Steve Roper's book, Sierra High Route: Traversing Timberline Country, has drawn hundreds of backpackers into an exciting part of the range, along the crest in an area where the Muir Trail/Pacific Crest trail takes a wimpy lowland route. Snow blocks the high points on the route until late summer. Even on our Labor Day trip after a dry year, we hiked across snowbanks in a number of places. The route is mainly cross country. We ran into quite a few people everywhere on the route, all customers of Roper's book.
Night 0: Motel in Bishop
Night 1: Honeymoon lake, 6 miles and 3000 vertical feet from the trailhead.
Nights 2 and 3: L Lake. On the layover day, we visited a dozen lakes in this rocky basin.
Night 4: Lasalle Lake (11,562'). Soon after making camp, a characteristic afternoon thunderstorm hit us. A good deal of snow like popcorn fell, but did not accumulate. We were confined to our tent for several hours.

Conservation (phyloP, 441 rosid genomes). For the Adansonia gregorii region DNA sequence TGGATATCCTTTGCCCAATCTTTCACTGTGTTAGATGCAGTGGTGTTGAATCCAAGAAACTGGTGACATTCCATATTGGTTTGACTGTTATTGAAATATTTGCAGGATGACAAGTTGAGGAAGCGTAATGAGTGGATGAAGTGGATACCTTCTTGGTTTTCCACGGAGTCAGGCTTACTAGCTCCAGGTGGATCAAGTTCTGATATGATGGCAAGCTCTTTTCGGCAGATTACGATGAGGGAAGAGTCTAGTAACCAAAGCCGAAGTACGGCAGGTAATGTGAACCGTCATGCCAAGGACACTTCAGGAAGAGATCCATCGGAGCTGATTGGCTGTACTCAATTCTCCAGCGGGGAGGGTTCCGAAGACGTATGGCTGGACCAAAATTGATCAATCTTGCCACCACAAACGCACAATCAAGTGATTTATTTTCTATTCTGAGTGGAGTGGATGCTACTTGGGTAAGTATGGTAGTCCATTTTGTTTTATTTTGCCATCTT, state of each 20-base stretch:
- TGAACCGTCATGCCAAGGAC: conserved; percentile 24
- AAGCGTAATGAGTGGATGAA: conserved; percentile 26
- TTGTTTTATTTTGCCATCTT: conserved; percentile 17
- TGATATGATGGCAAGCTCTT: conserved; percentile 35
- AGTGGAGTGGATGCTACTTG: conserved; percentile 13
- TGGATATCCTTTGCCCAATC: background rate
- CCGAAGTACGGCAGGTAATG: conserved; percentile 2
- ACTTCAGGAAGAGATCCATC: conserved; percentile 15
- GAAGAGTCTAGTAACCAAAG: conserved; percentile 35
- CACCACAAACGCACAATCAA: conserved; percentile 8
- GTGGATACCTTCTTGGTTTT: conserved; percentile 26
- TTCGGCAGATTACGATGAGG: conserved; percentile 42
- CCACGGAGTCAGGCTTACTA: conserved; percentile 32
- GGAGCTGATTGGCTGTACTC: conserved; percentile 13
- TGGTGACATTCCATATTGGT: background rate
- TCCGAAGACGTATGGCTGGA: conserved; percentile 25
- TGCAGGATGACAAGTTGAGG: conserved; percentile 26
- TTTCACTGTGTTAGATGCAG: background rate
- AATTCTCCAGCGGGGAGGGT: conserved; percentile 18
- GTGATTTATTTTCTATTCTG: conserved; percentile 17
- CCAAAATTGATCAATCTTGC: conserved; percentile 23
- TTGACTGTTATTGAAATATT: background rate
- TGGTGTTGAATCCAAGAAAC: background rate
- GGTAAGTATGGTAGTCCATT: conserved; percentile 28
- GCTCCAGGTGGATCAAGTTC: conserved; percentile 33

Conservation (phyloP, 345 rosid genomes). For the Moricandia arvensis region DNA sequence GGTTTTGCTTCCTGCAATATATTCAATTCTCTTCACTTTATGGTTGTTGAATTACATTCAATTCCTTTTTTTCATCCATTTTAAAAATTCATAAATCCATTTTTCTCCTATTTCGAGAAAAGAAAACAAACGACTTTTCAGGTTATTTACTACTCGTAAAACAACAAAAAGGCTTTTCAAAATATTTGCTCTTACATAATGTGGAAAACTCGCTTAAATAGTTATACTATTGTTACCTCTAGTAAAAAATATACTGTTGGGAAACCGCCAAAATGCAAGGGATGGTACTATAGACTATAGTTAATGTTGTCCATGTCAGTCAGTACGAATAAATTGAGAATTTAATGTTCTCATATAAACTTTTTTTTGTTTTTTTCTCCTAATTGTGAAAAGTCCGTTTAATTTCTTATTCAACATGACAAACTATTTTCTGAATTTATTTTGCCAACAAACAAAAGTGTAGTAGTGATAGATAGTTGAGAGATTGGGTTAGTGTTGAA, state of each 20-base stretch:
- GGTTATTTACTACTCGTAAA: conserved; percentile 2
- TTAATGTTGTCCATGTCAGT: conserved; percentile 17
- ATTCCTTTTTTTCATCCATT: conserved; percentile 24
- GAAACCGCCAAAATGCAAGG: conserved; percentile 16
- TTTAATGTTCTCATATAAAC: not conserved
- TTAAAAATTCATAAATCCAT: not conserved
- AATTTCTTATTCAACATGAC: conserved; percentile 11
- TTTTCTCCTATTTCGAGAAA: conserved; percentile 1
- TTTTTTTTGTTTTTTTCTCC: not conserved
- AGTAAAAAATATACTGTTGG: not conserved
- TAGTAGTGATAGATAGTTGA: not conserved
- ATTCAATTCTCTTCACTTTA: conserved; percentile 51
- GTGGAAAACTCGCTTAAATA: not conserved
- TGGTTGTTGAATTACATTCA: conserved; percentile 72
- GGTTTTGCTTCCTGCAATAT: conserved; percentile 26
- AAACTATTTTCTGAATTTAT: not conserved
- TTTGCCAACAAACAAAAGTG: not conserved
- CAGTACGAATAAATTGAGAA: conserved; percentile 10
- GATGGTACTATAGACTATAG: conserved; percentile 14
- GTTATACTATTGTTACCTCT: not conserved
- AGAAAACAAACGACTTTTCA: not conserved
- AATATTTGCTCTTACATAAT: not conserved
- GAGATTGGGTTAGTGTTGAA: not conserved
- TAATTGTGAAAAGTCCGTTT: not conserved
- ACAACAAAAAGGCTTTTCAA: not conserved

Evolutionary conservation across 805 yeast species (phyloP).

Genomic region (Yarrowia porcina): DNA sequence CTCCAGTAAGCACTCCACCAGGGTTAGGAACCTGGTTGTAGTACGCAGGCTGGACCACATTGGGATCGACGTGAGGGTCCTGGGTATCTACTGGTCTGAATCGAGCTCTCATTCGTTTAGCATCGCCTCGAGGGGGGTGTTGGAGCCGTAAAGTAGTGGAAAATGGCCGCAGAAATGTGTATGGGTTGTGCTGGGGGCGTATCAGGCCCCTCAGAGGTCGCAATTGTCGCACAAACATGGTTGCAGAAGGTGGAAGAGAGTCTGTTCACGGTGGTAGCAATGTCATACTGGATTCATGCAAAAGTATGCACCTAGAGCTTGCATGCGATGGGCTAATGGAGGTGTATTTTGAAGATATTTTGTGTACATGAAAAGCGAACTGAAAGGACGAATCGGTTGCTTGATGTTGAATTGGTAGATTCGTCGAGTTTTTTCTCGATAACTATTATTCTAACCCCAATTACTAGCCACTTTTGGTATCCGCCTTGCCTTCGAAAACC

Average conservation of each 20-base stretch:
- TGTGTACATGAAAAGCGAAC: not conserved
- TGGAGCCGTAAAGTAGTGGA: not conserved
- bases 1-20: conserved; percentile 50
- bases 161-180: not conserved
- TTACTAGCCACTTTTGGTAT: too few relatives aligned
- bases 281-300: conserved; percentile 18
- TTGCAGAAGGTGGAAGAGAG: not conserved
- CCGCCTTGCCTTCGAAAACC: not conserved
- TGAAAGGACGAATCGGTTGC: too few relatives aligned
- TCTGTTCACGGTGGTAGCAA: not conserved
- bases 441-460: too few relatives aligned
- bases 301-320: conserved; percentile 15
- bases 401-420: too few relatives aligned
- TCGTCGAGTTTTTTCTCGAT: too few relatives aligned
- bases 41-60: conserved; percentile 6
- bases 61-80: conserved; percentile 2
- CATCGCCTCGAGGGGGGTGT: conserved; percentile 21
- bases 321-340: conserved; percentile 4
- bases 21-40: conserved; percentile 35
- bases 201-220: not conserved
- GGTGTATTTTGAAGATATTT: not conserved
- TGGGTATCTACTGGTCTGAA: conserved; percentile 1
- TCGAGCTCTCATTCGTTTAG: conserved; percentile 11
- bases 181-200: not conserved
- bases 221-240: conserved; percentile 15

Nights 5 and 6: White Bear Lake. On the layover day, we visited Vee Lake and surrounding lakes. Our last day was a bonebreaker--cross country over Italy pass, scrambling over sometimes difficult country with a frustrating occasional trail in Granite Park, and then down on the fine trail from Honeymoon Lake.
Sunset at White Bear Lake
Sunset, third night, after a storm
Upper Pine Lake
Lower Pine Lake
Approaching the pass between Lake Italy and Granite Park--looks like the moon
Notes and photos from places around the world that have villages, ruins, and good food. And $35 hotels... Also, wilderness 4x4 camping and backpacking.